People feel very good when they actually stand up for what they need to, but it's a very scary prospect for some people and when I help people stand up straight and find their voice around what matters, it's a very empowering and positive thing for a teacher, especially talking to his or her colleague.
<strong>Justin:</strong> I appreciate the wealth of examples and templates and activities in the book that can equip people to have those conversations well.
If people want to get in touch with you directly and maybe talk about having you come or just learn more about what you do, where can people find you online?
<strong>Jennifer:</strong> I have a website, <a href="http://www.jenniferabrams.com">www.jenniferabrams.com</a>, and my contact information is at the bottom of that home page along with additional information about the book and other resources and then if you are a Twitter follower I am <a href="http://twitter.com/jenniferabrams">@jenniferabrams</a>, all one word, and you can contact me there, as well.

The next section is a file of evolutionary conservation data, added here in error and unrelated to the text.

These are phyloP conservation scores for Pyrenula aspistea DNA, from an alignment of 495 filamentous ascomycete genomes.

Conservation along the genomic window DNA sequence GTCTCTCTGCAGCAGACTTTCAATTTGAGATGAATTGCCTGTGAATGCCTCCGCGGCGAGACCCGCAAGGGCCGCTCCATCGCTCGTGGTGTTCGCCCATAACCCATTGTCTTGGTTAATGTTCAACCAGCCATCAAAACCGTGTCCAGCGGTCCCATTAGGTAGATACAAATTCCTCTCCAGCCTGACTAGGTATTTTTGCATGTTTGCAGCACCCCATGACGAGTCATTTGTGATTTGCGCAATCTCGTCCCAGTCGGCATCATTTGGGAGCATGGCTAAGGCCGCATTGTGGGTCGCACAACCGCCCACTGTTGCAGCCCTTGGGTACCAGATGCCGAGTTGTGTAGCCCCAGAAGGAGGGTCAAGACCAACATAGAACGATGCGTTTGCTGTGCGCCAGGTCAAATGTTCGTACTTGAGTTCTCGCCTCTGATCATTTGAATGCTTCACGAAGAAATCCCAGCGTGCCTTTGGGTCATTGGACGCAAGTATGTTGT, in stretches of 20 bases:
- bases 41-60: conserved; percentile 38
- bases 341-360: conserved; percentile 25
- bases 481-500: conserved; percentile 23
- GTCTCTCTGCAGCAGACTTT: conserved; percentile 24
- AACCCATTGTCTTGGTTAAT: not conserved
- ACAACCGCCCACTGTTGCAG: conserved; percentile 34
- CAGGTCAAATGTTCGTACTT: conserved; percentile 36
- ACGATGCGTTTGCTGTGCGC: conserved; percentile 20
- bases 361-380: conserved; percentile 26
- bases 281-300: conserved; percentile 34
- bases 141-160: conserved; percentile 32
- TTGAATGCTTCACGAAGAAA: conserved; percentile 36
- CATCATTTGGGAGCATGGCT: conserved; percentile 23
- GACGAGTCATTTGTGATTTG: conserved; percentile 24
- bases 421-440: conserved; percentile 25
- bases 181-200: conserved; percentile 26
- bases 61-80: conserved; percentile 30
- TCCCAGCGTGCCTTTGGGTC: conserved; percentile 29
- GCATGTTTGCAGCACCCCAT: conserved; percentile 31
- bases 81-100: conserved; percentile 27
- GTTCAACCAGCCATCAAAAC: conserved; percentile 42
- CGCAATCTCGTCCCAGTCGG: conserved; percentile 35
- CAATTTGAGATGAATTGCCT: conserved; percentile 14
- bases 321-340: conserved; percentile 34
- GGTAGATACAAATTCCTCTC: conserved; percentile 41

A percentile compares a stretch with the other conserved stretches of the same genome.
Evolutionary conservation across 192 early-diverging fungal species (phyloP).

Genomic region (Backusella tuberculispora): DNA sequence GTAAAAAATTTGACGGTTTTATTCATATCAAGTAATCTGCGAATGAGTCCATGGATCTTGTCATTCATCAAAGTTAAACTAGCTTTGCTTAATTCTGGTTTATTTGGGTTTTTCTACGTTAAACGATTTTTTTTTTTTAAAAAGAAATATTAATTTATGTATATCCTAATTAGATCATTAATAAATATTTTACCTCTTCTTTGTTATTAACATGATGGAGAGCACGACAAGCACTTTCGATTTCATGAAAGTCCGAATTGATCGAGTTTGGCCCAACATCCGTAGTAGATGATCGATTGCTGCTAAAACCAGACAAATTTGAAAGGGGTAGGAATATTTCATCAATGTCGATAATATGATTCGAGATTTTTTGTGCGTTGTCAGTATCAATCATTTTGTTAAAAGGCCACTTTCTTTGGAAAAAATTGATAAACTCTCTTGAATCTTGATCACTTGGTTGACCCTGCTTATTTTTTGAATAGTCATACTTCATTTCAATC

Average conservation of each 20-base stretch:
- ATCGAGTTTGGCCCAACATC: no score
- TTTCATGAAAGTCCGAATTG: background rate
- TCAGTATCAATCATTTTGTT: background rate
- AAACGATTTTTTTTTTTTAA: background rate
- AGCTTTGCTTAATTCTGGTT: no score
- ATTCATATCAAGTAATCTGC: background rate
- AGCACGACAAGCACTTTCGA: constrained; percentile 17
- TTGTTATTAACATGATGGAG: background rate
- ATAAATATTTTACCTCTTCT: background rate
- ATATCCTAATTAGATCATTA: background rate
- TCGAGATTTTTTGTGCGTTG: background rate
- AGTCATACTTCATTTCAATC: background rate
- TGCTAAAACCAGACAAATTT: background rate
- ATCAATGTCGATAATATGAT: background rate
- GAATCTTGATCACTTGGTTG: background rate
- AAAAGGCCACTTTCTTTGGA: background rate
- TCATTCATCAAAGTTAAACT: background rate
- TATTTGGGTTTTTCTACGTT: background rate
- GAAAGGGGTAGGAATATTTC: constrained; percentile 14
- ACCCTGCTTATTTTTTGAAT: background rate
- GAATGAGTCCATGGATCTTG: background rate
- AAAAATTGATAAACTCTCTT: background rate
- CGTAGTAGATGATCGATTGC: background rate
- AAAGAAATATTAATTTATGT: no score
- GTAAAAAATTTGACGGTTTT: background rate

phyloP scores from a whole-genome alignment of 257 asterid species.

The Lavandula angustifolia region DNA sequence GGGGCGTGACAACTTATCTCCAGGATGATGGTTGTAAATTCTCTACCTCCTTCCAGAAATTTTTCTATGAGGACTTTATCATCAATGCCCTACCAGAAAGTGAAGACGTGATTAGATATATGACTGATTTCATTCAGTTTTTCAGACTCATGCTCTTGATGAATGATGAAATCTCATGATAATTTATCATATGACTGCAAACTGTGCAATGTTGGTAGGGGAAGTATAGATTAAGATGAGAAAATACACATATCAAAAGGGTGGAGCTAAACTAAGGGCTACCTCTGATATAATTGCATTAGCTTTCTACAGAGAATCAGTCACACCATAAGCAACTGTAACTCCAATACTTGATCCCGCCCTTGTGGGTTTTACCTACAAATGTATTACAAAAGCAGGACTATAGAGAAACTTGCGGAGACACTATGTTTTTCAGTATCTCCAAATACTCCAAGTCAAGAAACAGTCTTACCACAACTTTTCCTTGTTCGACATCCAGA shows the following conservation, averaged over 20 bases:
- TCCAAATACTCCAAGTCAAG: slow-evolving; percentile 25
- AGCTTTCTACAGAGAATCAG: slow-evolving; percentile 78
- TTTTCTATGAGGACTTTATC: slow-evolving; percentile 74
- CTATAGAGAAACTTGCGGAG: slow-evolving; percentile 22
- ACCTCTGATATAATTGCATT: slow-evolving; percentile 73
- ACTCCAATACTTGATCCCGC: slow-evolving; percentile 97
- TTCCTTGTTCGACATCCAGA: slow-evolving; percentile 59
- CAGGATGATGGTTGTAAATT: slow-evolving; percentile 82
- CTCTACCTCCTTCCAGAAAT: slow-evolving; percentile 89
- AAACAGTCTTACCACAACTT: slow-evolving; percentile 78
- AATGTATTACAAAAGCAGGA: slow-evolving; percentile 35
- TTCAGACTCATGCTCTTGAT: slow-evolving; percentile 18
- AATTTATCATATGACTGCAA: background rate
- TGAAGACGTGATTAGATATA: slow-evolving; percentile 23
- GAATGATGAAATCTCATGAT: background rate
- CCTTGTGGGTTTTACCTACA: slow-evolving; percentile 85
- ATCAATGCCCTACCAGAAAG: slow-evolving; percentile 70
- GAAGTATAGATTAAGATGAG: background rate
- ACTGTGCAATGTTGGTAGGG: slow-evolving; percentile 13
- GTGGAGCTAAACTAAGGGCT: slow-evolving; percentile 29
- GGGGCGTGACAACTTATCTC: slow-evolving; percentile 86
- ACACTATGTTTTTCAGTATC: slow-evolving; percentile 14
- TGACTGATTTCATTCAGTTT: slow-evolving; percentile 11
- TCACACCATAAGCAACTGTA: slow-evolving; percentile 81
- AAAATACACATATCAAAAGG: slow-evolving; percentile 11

<strong>Justin:</strong> Fabulous. Thank you so much, Jennifer. It's been a pleasure speaking with you today, and I really appreciate you coming on Principal Center Radio.
<strong>Jennifer:</strong> Thank you so much for having me.
<strong>Justin:</strong> High performance instructional leaders—what did you take away from my interview with Jennifer Abrams on <em>Having Hard Conversations</em>?
One thing I really appreciated that Jennifer said was, we need to have the expectation that as adults, we're willing to have these conversations with one another. We're not going to kind of go running to mom and dad. And in your school you probably are the mom or dad, so to speak.
We want those issues to be handled at lowest level possible, because that's where they stay less complicated; they are less hurtful; and they're easier to resolve.
One thing I want to encourage you to do is invest some time in training your staff how to have these conversations with other people. You can do that with a variety of different books. And <em>Having Hard Conversations</em> is an excellent one, because it's so focused on the work of teachers and having those peer conversations. It gives you very specific examples to follow.
But whatever you do make it a priority, because this is something that's going to shape the culture of your school in a dramatic way.
If you can have every single person in your school solving problems on a day-to-day basis by having these necessary conversations with their colleagues, that's hundreds of problems that are being addressed constantly that you don't have to deal with—and you don't even have to know about—in order for them to get fixed.
Get your staff on board with this process of being adults, of being courageous and of keeping each other accountable to those shared commitments that you have in your school.[/expand]